Straight Shooting - Issue #105
Since 1997 - The Standard Bearer For Wrestling Columns
by Fritz Capp
For PWBTS.com
February 04, 2001

The XFL : For Better or Worse it's Here To Stay

The initial marketing and the first night of the XFL has come and gone and to be quite honest there are many varied opinions as to what really transpired. One thing is to be sure, as with any other sporting event one cannot predict what will happen.

This was obvious as the XFL's first televised game had the Las Vegas Outlaws pitted against the New York/New Jersey Hitmen in a dismal game which actually looked more sophomoric than it did big league instead of it's other game (which they finally went to in the fourth quarter) which had the Orlando Rage against the Chicago Enforcers that looked to be on more of the level of game that at least I myself was expecting from a Vince McMahon run company.

Browsing the Internet in the aftermath of the first XFL broadcast has brought a wealth of praise and criticism from every walk of life. From sportscasters to ministers everyone seems to have an opinion on what they saw.

Associated Press columnist Howard Fendrich saw fit to dissect the show, throwing disparaging remarks at what he saw throughout his column. Over on the MSNBC site, an uncredited Associated Press column took it upon itself to criticize Jesse Ventura's role in the announcing booth. iWon.com took the more politically correct route and just gave a Reuters account of both games, which was basically covering the games. Les Carpenter, an MSNBC contributor and someone who covers "pro" football for the Seattle Times was also less than gracious when writing about the XFL. He refers to the Orlando team as the Orlando (ROID) Rage, claims that we need another football league about as much as it needs a monster truck hall of fame and finds many places to shoot his interesting and sometimes biased barbs at the XFL, the WWF and Vince McMahon.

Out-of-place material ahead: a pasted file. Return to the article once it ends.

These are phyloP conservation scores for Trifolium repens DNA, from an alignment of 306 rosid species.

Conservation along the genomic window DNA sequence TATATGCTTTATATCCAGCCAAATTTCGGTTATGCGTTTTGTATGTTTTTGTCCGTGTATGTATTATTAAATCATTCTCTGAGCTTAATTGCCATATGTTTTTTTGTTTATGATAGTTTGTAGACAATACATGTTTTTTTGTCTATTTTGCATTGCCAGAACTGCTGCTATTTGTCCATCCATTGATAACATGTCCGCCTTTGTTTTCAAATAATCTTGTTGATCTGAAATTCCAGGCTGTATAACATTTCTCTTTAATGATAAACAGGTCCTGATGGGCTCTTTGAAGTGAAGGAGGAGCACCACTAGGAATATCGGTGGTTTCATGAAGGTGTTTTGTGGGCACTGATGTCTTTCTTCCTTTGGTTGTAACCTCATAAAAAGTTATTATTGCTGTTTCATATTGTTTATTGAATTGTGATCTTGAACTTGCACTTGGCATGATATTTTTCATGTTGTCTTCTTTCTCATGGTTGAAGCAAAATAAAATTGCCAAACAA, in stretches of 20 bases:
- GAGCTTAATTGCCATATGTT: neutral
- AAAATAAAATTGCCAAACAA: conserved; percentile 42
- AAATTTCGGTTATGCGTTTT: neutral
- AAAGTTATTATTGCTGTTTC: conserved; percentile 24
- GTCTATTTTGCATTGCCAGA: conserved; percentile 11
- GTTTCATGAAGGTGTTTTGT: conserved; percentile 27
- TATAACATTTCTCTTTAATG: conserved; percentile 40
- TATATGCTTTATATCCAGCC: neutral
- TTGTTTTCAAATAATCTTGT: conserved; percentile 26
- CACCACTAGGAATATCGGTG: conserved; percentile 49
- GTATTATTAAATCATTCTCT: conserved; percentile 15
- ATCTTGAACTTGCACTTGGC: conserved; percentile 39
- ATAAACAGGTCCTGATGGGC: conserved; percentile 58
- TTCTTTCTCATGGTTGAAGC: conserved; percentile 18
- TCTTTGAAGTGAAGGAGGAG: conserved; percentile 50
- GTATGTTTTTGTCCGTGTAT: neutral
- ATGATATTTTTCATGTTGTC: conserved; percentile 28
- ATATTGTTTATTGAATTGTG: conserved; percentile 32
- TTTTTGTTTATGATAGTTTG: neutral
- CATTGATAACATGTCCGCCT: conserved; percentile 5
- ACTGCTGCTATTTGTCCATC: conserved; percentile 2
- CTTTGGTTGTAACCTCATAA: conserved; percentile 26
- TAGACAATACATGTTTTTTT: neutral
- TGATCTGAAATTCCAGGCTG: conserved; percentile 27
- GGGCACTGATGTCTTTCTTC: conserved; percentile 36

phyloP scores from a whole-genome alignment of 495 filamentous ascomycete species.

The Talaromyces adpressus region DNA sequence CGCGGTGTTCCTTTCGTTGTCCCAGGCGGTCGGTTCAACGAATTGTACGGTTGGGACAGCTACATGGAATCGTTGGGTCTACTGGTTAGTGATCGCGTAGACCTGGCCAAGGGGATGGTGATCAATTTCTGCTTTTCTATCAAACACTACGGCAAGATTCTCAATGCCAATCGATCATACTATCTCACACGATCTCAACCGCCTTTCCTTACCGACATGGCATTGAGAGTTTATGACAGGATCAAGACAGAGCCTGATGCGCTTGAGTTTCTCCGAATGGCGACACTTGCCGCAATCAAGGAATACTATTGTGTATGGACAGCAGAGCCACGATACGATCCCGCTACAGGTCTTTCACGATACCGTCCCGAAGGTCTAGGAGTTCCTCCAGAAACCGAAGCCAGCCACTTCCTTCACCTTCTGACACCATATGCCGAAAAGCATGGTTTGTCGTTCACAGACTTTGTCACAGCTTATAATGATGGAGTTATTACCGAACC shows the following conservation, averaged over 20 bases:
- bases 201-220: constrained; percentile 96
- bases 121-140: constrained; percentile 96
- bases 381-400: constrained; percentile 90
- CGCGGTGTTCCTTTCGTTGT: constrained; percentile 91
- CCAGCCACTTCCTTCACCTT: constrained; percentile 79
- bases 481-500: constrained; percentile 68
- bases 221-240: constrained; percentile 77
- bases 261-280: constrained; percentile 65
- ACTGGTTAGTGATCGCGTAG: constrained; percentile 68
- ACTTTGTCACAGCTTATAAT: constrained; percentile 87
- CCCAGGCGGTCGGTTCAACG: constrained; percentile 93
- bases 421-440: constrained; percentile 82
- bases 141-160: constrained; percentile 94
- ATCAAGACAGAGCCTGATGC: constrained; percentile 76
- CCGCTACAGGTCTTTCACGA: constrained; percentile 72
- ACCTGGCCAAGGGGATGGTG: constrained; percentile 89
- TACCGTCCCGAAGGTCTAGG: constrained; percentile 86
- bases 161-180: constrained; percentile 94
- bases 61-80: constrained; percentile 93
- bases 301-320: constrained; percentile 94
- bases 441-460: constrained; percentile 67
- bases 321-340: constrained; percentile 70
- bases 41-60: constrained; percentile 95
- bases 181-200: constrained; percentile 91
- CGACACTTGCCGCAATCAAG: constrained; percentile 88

Now if the XFL games all looked like the Las Vegas/NY/NJ game I am afraid I would have to be inclined to agree with some of their assessments. Watching that game gave me the impression of a High School National Championship game at worst, a poor college game at best. The play was poor, the cheerleaders were defiantly not the caliber of what I was expecting and some of the things I saw (like He Hate Me across the back of a jersey) in actuality turned me off. It was less than a professional debut. But then they switched to the Orlando/Chicago game. Here there were 35,000+ fans, two teams that looked like they knew how to play the game and while some people will vilify me for saying this, Jim Ross and Jerry Lawler doing an outstanding job on commentary. I actually got kind of mad that we were not given this whole game instead of the other one. But it does present that the fact that there are a lot of things right and a lot of things wrong with the XFL, which is to be expected on it's inaugural night.

One thing is to be sure, that this league will not fall into the financial trappings of the USFL. There are no Steve Young's drawing $40,000,000.00 contracts. But then again it will be hard pressed to find a wealth of talent like the USFL had also. The USFL accounted for many great players who eventually wound up in the NFL. Can the same thing be said about the XFL? That question can only be answered in time.

The premise of the XFL is to once again give the kind of football that our fathers grew up watching. You know the kind of football I am talking about. The kind that allowed Joe Namath and the New York Jets to pull one of the biggest upsets in Super Bowl or football history. The kind that we always hear about when talking about the legends of yore. The Y.A.Tittles, the Sonny Jorgenson's, the "Mean" Joe Greene's and the "Hacksaw" Reynolds. The kind of football that when someone was hit, they felt it but they got back up and played the next play. Not todays's NFL players who are protected by every rule imaginable and are so used to living La Vida Loca due to their huge and mostly undeserved multi-million dollar contracts that they would not be able to take a true pounding from the dreaded Pittsburgh "Steel Curtain" for one quarter let alone for four. The question is can Vince McMahon deliver this and match the hype he has put out for his new football league?

I highly expect for there to be some indications of this but it is hard to build what you hype overnight. To expect Vince to come right out of the box and deliver all he said is ludicrous. Rome was not built in a day, neither was Microsoft or the World Wrestling Federation as we know it today. To build something it takes time and someone of Vince's obvious understanding of how to build a successful company understands that concept very well. To say that Vince's XFL is a huge success at this time is not right. On the other hand to say he failed in his vision is equally wrong. Also to judge the XFL by the standards of the World Wrestling Federation, as a lot of "sports columnists" are doing right now shows their complete misunderstanding for what Vince is trying to accomplish while allowing their own personal bias to protrude from their columns.